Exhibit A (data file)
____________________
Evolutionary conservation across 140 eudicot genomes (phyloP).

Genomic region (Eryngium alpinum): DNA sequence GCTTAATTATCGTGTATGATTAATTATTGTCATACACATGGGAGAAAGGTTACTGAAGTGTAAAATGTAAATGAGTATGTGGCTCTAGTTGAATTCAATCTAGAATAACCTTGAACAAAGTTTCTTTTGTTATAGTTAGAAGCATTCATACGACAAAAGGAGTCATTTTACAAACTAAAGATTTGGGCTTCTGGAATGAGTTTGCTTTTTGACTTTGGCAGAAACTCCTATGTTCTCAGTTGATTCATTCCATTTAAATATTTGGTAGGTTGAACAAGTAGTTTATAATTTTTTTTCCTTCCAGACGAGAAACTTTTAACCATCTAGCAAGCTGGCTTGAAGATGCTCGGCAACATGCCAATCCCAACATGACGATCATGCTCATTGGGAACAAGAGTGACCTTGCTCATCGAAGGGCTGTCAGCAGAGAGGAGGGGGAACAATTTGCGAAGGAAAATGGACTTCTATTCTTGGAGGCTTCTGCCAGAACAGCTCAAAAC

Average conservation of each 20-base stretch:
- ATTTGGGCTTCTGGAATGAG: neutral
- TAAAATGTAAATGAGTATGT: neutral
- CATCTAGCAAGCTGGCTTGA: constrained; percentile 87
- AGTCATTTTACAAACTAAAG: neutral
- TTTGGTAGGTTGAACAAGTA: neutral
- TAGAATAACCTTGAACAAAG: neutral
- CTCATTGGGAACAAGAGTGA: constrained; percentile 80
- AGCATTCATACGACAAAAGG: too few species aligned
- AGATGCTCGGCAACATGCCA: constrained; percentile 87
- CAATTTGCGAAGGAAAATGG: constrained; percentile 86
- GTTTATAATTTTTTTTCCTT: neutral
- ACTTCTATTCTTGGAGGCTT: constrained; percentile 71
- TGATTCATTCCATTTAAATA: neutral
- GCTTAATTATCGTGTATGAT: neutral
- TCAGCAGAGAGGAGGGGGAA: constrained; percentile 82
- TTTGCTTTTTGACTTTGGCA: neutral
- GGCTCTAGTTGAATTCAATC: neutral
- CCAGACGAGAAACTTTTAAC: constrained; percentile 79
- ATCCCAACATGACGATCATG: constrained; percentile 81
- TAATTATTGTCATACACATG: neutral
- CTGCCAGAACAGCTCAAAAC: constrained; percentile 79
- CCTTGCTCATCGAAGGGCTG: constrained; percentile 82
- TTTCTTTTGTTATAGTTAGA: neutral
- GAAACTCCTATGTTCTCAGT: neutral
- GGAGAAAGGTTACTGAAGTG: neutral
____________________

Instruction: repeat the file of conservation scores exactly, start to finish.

Evolutionary conservation across 140 eudicot genomes (phyloP).

Genomic region (Eryngium alpinum): DNA sequence GCTTAATTATCGTGTATGATTAATTATTGTCATACACATGGGAGAAAGGTTACTGAAGTGTAAAATGTAAATGAGTATGTGGCTCTAGTTGAATTCAATCTAGAATAACCTTGAACAAAGTTTCTTTTGTTATAGTTAGAAGCATTCATACGACAAAAGGAGTCATTTTACAAACTAAAGATTTGGGCTTCTGGAATGAGTTTGCTTTTTGACTTTGGCAGAAACTCCTATGTTCTCAGTTGATTCATTCCATTTAAATATTTGGTAGGTTGAACAAGTAGTTTATAATTTTTTTTCCTTCCAGACGAGAAACTTTTAACCATCTAGCAAGCTGGCTTGAAGATGCTCGGCAACATGCCAATCCCAACATGACGATCATGCTCATTGGGAACAAGAGTGACCTTGCTCATCGAAGGGCTGTCAGCAGAGAGGAGGGGGAACAATTTGCGAAGGAAAATGGACTTCTATTCTTGGAGGCTTCTGCCAGAACAGCTCAAAAC

Average conservation of each 20-base stretch:
- ATTTGGGCTTCTGGAATGAG: neutral
- TAAAATGTAAATGAGTATGT: neutral
- CATCTAGCAAGCTGGCTTGA: constrained; percentile 87
- AGTCATTTTACAAACTAAAG: neutral
- TTTGGTAGGTTGAACAAGTA: neutral
- TAGAATAACCTTGAACAAAG: neutral
- CTCATTGGGAACAAGAGTGA: constrained; percentile 80
- AGCATTCATACGACAAAAGG: too few species aligned
- AGATGCTCGGCAACATGCCA: constrained; percentile 87
- CAATTTGCGAAGGAAAATGG: constrained; percentile 86
- GTTTATAATTTTTTTTCCTT: neutral
- ACTTCTATTCTTGGAGGCTT: constrained; percentile 71
- TGATTCATTCCATTTAAATA: neutral
- GCTTAATTATCGTGTATGAT: neutral
- TCAGCAGAGAGGAGGGGGAA: constrained; percentile 82
- TTTGCTTTTTGACTTTGGCA: neutral
- GGCTCTAGTTGAATTCAATC: neutral
- CCAGACGAGAAACTTTTAAC: constrained; percentile 79
- ATCCCAACATGACGATCATG: constrained; percentile 81
- TAATTATTGTCATACACATG: neutral
- CTGCCAGAACAGCTCAAAAC: constrained; percentile 79
- CCTTGCTCATCGAAGGGCTG: constrained; percentile 82
- TTTCTTTTGTTATAGTTAGA: neutral
- GAAACTCCTATGTTCTCAGT: neutral
- GGAGAAAGGTTACTGAAGTG: neutral